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The Glooscap Trail is located in Northwest Nova Scotia, along the shores of the Bay of Fundy and the Minas Basin. This is a great motorcycle route with some good eats and sights along the way. The road itself has some twisties along the shore and some spectacular views of the Bay of Fundy. The route can be completed in 260 mi (419 km) and 7 1/2 hours of scenic riding. For more information on the Bay of Fundy see: http://www.bayoffundytourism.com/
The Glooscap Trail starts in Windsor 40 mi (64 km) Northwest of Halifax.
Windsor, a town of 3,800 people located at the junction of the Avon and St. Croix rivers which flow into the Minas Basin. Windsor was originally known as Pesaquid, a Mi'kmaq term meaning "junction of waters". Windsor, Nova Scotia claims to be the ‟birthplace of hockey” based on a reference in a novel by Thomas Haliburton, where kids at the King's Collegiate School would play ‟hurley” on the frozen waters on Long Pong. To his day locals still play hockey on the pond. Windsor is also home to the oldest hockey rink in Canada: the Stannus Street Rink. For more information on what to see, where to eat and where to sleep in Windsor see: http://www.town.windsor.ns.ca
Windsor is also a part of the Evangeline trail click here to see more:
Get started riding from Windsor to Truro towards Newport on Nova Scotia Route 215 along the Southern shore of the Minas Basin. The road here is very twisty and also has a long straight-a-way.
The first stop is Truro, a town of 12,000 people located at the end of the Minas Basin. The area's original First Nations name ”Wagobagtik” comes from the Mi'kmaq name meaning "end of the water's flow", it was later shortened by Acadian settlers to ‟Cobequid” who arrived in the area in the early 1700s. Minas basin and Cobequid Bay has brown water because of a large amount of suspended silt largely due in part to the extreme tidal range, which rises up to 50 feet (15 metres) in spring.
Truro is known as the ‟Hub of Nova Scotia” because it sits at the junction of the Canadian National Railway between Montreal and Halifax and contains all the transmission lines (power and communications) for all of Nova Scotia. For more information on what to see, where to eat and where to sleep in Truro see: http://www.truro.ca
Ride from Truro to Upper Economy; leave Truro and take Nova Scotia Trunk 4 West then merge onto Trunk 2 towards Upper Economy. The road here is relatively straight with only a few turns.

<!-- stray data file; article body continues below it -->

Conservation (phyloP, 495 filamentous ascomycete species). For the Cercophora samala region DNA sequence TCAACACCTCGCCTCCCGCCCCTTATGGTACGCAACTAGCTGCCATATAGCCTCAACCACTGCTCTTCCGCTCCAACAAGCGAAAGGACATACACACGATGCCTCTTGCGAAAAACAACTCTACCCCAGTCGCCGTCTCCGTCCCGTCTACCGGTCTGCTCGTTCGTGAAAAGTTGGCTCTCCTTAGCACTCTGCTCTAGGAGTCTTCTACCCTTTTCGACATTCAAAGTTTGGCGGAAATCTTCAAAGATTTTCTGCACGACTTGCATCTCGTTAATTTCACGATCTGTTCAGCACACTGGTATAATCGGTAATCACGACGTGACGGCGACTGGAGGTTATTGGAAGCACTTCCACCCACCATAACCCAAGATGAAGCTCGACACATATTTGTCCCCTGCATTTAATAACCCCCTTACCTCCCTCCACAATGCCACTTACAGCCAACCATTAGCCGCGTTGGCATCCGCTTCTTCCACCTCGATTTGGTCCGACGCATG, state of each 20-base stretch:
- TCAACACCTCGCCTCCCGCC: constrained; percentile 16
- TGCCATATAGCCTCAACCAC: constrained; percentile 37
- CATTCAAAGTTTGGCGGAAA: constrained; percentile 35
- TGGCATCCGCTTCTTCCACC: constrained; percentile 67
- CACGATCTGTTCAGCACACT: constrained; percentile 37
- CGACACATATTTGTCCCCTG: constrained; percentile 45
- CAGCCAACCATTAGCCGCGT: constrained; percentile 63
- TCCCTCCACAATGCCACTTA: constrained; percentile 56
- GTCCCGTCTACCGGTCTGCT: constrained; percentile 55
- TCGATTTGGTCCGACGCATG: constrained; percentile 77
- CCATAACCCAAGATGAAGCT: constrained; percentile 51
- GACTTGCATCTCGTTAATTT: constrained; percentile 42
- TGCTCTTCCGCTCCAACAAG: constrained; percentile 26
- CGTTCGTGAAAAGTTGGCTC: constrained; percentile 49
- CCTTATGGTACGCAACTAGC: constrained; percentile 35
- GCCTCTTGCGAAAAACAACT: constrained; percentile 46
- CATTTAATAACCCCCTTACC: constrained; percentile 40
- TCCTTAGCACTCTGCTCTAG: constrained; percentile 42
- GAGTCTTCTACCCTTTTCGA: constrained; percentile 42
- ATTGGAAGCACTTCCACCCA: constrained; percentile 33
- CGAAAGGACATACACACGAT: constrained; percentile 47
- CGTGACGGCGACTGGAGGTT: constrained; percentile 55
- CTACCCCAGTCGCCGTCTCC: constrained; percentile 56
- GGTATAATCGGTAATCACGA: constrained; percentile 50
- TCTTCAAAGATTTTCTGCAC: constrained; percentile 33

The next stop is in Upper Economy, you'll find a world class cheese shop called ‟That Dutchman's Farm” open daily in July and August http://www.denhoek.ca . The shop is located at 112 Brown Road, right off the main road via a short stint of gravel. They encourage you to taste a variety of delicious cheeses made on site; try the awesome Dragon's Breath cheese, it's to die for. The farm also has an antique store and farm animals.
Ride from Upper Economy to Parrsboro, continuing West on Trunk 2. The road here is twisty with a lot of elevation along the shore.
Stop for a break in Parrsboro, a small town on the Northern Shore of Minas Basin. A great place to eat here is called the Harbour View Restaurant located at 476 Pier Road. The Harbour View is more of a dinner with good fish and chips and a nice view of the beach.
From Parrsboro to Advocate Harbour take Nova Scotia Highway 209. The road here is very twisty with elevation and again follows along the Minas Basin.
Advocate Harbour is a small rural community located on Cape d'Or, East of Cape Chignecto Provincial Park on the Bay of Fundy. A visit to the provincial park or the lighthouse at Cape d'Or offers stunning views of the Bay of Fundy.
Ride from Advocate Harbour to Amherst, continuing Northwest on Highway 209. The road here is twisty and follows along Chignecto Bay and Cumberland Basin. Once you pass through Joggins turn onto Nova Scotia Highway 242 heading East, and then merge onto Nova Scotia Highway 302 heading North to reach Amherst.
Amherst is a small town of 9,700 located on the Northeast end of the Cumberland Basin near the border to New Brunswick. Since the mid-1800s, Amherst was one of Nova Scotia's most prominent centres of business and industry. Amherst's historic position as a centre of wealth and influence is also reflected in the fact that it was the home of four of the Fathers of Canadian Confederation: Robert Barry Dickey, Jonathan McCulley, Sir Charles Tupper and Edward Barron Chandler. For more information on what to see, where to eat and where to sleep in Amherst see: http://www.amherst.ca/
Amherst is part of the Sunrise Trail. Check out the detailed motorcycle route here:
Ride from Amherst back to Parrsboro leaving Amherst on Trunk 2 heading Southeast passing through Springhill. Then continue on the Trunk 2 riding Southwest on some twisty roads to reach Parrsboro to the end of the Glooscap Trail.
The Glooscap Trail is a beautiful ride along the famous shores of the Bay of Fundy. Riding one of Nova Scotia's great motorcycle roads, this route can be completed in 260 mi (419 km) over a long 7 1/2 hours of scenic riding. The views of the rising tides of the Bay of Fundy is a sight to see, and the Glooscap Trail perfectly highlights the areas beauty. Enjoy the Ride! EatSleepRIDE.